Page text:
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Effects of anatomical variation on trainee performance in a virtual reality temporal bone surgery simulator

  • P Piromchai (a1) (a2), I Ioannou (a1), S Wijewickrema (a1), P Kasemsiri (a2), J Lodge (a3), G Kennedy (a3) and S O'Leary (a1)...
Abstract
Abstract Objective:

To investigate the importance of anatomical variation in acquiring skills in virtual reality cochlear implant surgery.

Methods:

Eleven otolaryngology residents participated in this study. They were randomly allocated to practice cochlear implant surgery on the same specimen or on different specimens for four weeks. They were then tested on two new specimens, one standard and one challenging. Videos of their performance were de-identified and reviewed independently, by two blinded consultant otolaryngologists, using a validated assessment scale. The scores were compared between groups.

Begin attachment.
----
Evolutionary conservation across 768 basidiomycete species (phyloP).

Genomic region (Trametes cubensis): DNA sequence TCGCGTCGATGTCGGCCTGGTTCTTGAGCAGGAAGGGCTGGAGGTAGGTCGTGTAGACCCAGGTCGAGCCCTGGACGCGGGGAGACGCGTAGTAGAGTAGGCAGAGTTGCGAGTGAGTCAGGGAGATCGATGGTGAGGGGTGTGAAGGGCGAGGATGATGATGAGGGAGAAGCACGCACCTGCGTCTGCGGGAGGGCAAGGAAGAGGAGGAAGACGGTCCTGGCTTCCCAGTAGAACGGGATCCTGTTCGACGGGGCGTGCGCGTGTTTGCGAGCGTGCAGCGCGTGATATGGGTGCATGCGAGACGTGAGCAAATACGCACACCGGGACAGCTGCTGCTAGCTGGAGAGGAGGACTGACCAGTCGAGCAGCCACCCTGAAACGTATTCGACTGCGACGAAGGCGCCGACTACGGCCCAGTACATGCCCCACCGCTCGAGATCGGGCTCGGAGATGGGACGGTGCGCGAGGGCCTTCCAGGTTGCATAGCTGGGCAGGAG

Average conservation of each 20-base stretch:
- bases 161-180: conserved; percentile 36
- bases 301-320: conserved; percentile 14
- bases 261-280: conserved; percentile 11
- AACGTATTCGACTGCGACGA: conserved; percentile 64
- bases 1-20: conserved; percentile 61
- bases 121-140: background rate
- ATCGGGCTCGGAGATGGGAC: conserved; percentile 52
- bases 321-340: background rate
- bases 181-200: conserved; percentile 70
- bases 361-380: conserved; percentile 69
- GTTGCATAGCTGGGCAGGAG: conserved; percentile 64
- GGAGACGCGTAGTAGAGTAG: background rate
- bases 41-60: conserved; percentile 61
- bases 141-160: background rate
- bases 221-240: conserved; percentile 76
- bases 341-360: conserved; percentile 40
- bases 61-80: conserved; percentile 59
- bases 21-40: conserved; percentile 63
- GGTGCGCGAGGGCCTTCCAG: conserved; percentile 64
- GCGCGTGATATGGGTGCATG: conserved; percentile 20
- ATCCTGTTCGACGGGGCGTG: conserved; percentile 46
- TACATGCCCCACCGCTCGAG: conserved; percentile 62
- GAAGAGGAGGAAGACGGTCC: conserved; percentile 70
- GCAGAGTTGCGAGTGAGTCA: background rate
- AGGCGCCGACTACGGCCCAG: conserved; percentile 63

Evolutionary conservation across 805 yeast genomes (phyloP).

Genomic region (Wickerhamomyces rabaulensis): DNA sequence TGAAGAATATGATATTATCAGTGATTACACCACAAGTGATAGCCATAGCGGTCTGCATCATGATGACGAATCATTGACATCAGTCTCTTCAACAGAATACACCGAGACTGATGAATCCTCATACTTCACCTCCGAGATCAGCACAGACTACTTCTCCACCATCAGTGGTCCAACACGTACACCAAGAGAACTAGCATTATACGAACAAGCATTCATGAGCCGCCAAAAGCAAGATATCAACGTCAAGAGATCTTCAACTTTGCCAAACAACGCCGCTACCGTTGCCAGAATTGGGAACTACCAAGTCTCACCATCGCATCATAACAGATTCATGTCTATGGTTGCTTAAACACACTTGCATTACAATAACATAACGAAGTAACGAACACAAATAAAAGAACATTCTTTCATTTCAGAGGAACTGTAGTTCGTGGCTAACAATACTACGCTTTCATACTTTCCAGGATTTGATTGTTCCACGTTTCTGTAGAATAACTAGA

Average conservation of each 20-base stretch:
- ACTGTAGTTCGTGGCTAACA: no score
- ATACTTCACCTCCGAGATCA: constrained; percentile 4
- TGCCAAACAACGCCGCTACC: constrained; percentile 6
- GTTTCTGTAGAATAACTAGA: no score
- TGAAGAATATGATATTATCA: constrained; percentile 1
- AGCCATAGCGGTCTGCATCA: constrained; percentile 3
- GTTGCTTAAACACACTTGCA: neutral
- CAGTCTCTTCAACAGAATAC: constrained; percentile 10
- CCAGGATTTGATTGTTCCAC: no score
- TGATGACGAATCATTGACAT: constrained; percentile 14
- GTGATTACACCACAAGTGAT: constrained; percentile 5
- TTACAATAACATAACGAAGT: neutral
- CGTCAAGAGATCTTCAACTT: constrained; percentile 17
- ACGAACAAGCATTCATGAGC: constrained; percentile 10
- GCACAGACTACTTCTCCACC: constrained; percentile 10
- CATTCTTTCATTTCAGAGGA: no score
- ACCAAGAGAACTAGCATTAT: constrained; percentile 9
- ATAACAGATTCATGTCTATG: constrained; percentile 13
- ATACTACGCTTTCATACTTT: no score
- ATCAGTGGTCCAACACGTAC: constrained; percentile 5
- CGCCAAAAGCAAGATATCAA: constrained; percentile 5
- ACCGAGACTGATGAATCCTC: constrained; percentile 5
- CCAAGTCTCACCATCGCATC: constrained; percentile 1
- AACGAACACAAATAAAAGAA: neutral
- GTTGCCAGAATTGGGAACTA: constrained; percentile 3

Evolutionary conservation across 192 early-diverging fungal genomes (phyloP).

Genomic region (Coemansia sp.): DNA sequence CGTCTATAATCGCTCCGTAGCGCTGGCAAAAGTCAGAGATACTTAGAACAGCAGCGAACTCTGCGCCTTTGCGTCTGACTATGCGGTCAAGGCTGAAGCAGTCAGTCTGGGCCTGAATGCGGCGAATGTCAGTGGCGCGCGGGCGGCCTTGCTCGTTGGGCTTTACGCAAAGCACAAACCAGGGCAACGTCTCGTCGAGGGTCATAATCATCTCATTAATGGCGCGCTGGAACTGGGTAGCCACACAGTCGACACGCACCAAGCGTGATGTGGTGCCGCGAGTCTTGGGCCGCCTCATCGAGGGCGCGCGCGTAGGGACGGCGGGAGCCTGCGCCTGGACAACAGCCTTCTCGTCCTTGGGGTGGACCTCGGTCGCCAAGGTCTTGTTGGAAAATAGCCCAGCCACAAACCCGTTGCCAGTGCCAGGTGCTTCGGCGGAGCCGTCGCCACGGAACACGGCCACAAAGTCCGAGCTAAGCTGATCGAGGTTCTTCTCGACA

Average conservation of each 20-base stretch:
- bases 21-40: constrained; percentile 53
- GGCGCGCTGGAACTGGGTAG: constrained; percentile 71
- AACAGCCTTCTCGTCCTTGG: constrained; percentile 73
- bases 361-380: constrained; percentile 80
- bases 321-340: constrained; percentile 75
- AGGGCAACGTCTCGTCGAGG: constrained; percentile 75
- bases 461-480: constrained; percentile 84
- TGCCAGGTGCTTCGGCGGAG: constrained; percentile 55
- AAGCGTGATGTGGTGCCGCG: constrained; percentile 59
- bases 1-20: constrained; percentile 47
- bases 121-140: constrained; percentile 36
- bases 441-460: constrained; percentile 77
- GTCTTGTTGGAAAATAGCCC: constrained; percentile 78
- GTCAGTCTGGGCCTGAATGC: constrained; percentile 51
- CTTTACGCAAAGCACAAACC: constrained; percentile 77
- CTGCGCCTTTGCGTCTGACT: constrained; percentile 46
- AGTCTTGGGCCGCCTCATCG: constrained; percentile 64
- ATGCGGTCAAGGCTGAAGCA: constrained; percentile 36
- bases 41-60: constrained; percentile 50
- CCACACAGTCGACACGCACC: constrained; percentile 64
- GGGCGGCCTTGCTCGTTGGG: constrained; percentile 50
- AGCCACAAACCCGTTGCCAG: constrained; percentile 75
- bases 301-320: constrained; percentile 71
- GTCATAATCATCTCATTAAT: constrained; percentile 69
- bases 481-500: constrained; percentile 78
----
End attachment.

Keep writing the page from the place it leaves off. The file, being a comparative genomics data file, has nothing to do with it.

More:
Results:

On the standard specimen, the round window preparation score was 2.7 ± 0.4 for the experimental group and 1.7 ± 0.6 for the control group (p = 0.01). On the challenging specimen, instrument handling and facial nerve preservation scores of the experimental group were 3.0 ± 0.4 and 3.5 ± 0.7 respectively, while the control group received scores of 2.1 ± 0.8 and 2.4 ± 0.9 respectively (p < 0.05).

Conclusion:

Training on temporal bones with differing anatomies is beneficial in the development of expertise.

Copyright
Corresponding author
Address for correspondence: Dr Patorn Piromchai, Department of Surgery (Otolaryngology), University of Melbourne, Royal Victorian Eye and Ear Hospital, East Melbourne, Victoria 3002, Australia E-mail: patorn@gmail.com
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The Journal of Laryngology & Otology
  • ISSN: 0022-2151
  • EISSN: 1748-5460
  • URL: /core/journals/journal-of-laryngology-and-otology
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